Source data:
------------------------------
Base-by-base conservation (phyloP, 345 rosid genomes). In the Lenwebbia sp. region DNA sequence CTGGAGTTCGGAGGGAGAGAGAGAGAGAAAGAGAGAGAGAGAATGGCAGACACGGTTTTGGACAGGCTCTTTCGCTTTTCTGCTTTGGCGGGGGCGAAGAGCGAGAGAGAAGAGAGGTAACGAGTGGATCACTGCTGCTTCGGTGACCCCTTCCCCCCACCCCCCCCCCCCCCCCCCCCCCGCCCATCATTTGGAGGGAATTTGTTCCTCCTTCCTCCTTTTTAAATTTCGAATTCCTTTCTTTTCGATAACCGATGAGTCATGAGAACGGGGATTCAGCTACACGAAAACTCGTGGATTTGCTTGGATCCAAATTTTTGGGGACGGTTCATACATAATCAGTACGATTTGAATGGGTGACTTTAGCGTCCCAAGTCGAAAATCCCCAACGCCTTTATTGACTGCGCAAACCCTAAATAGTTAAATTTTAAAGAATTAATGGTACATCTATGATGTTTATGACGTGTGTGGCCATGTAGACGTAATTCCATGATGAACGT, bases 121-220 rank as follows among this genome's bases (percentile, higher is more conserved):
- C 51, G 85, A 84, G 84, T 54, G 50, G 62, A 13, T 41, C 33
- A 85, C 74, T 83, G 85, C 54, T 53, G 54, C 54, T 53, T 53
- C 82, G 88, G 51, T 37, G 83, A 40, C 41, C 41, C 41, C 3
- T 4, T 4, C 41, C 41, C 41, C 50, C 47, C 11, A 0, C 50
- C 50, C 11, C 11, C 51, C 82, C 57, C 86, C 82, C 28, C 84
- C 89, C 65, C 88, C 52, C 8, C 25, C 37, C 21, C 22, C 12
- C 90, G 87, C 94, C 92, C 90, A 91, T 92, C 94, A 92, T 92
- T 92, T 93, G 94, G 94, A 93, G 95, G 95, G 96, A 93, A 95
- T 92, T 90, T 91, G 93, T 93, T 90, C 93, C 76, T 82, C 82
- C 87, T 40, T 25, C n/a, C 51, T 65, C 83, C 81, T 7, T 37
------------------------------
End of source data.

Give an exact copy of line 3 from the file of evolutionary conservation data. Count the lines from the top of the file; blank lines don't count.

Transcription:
- A 85, C 74, T 83, G 85, C 54, T 53, G 54, C 54, T 53, T 53